I go to sleep at night with a goose down pillow over my face. Yes, you read that correctly: I go to sleep with a pillow on my face.
Why is that, you might wonder? After my wife and I married, I discovered that she liked to go to sleep with the bedroom lights on. Somehow this had not been apparent prior to the wedding. Since I prefer to drift off to sleep on my back, in the dark, I blocked out the light by putting a pillow over the top of my face so that it covered my eyes. This felt a little awkward at first but I became accustomed to it and I now find the feeling of the pillow comforting. [OK, I admit it, this is a little bizarre and, yes, I suppose I could have used a sleeping mask or we could have used timers that would have turned the lights “on” after I fell asleep. These thoughts didn’t occur to me until sometime later.]
In recent years, my wife has cajoled me to change my sleeping position, arguing that I will sleep better and feel more rested if I sleep in a different position. To no avail, I like the feeling of my back stretching out when I lie down and I look forward to the pillow on my face every night. It’s become a comfortable and comforting habit.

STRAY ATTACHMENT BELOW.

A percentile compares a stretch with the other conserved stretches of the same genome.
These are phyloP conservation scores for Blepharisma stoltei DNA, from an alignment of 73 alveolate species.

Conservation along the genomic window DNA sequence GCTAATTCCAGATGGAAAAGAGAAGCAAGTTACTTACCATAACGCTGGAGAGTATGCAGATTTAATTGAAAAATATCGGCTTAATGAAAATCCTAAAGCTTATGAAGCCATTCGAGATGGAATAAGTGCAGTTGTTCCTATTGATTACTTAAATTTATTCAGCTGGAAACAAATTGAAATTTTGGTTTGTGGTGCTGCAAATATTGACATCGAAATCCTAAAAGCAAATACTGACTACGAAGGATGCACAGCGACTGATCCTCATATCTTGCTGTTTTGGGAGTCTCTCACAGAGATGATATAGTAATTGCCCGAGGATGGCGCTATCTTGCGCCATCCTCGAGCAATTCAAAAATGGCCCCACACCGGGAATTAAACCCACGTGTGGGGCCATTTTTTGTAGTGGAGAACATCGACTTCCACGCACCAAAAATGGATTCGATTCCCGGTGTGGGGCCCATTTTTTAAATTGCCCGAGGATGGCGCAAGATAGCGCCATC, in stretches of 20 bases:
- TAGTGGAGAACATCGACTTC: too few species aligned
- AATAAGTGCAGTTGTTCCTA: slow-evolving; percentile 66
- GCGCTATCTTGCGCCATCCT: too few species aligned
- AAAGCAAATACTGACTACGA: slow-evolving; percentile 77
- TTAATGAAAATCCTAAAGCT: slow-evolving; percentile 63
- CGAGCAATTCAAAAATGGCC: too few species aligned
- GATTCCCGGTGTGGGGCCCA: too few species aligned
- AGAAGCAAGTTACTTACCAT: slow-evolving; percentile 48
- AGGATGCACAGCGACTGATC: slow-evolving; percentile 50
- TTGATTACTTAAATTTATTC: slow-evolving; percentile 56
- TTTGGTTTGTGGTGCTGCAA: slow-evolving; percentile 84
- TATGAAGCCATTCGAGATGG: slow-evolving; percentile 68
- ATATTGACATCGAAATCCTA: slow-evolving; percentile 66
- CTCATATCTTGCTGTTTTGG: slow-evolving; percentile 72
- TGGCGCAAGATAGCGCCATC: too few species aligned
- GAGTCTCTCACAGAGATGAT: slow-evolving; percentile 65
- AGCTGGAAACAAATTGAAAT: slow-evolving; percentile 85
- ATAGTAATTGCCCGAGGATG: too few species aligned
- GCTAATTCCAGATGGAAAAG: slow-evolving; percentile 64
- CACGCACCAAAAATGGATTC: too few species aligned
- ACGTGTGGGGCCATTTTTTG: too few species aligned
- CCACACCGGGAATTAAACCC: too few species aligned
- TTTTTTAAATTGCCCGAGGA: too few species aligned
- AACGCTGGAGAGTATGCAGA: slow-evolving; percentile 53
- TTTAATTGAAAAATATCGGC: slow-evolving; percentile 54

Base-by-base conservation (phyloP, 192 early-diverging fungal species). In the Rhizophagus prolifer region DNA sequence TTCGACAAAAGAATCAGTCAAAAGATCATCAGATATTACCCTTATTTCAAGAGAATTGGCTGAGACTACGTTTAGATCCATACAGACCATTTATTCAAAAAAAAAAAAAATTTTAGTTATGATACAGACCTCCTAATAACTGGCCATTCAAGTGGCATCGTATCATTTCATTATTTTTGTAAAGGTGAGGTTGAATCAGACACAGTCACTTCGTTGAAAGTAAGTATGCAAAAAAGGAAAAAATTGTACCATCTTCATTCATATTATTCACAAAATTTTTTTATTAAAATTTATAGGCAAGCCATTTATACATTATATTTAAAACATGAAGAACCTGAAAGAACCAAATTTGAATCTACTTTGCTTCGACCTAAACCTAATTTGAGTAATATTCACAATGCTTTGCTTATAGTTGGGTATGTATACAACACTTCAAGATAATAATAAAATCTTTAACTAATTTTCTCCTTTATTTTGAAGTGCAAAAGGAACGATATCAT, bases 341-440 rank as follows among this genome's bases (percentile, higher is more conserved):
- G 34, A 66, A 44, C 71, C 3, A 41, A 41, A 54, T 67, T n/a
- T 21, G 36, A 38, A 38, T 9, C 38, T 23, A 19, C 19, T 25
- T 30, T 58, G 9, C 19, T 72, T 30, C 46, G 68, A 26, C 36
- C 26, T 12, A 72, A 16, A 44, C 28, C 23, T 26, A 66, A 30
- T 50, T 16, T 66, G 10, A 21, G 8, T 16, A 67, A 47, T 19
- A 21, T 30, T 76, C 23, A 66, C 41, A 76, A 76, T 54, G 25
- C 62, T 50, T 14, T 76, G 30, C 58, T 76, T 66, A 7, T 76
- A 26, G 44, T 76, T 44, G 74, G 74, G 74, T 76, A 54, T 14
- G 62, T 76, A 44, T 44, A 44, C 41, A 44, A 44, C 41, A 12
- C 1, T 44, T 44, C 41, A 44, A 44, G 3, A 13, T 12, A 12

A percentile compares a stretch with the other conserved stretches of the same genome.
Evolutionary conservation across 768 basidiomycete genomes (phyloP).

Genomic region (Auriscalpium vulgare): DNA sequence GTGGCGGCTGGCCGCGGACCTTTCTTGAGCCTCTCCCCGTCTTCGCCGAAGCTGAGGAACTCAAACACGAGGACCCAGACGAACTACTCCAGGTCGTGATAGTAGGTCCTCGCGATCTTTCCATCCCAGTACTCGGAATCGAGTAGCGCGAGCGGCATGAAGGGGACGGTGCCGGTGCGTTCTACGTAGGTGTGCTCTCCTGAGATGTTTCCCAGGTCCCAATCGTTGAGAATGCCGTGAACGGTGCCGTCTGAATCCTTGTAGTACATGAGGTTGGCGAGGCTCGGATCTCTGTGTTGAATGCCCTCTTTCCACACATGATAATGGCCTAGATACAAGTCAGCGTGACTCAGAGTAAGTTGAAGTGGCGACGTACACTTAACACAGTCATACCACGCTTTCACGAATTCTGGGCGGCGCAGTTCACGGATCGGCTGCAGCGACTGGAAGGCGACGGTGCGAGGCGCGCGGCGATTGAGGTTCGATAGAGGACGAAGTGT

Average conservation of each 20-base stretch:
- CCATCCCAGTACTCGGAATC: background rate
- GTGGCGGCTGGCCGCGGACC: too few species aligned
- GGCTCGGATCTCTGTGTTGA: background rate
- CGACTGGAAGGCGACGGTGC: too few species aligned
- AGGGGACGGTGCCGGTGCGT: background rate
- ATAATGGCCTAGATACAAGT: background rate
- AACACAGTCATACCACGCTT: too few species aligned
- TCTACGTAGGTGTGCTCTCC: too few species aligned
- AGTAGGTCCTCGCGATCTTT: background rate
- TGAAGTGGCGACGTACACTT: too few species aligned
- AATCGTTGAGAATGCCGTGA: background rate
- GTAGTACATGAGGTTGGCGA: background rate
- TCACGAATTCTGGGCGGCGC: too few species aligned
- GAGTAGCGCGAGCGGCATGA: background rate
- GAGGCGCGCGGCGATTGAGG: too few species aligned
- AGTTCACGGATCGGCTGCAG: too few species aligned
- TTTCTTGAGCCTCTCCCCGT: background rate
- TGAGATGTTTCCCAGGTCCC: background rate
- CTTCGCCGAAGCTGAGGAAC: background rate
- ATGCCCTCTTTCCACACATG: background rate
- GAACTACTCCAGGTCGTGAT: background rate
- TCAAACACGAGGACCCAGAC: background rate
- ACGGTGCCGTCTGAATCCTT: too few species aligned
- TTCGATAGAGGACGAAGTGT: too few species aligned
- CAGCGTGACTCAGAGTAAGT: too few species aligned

My doctor has told me that many of his patients would rather die than change their health habits. For example, if you look, two years after people have coronary by-pass grafting surgery, 90% of them have not changed their lifestyles with the result that more than half of them have developed the same challenges they had before the surgery.
Reminds me of the joke about psychologists: How many psychologists does it take to change a lightbulb? The answer is: “Two, but the lightbulb really has to want to change.”
And so it is, ladies and gentlemen, as we look at our year and our clients and prospects. How many prospects does it take to make a year? And the answer is “A few, but they really have to want to change.”
Our roles as physicians or consultants or sales people is to help people to reach the point that “they really want to change” and make decisions that lead to better outcomes for themselves. However, when we run into prospects who would, seriously, “…rather die in their current, comfortable habits than change…,” it may be time to find new prospects.
NEXT WEEK: Strategies to change those who might be changed.
Nick Miller is President of Clarity Advantage based in Concord, MA. He assists banks and credit unions to generate more and more profitable relationships, faster, with business clients, their owners, and their employees. Additional articles on Clarity’s web site.
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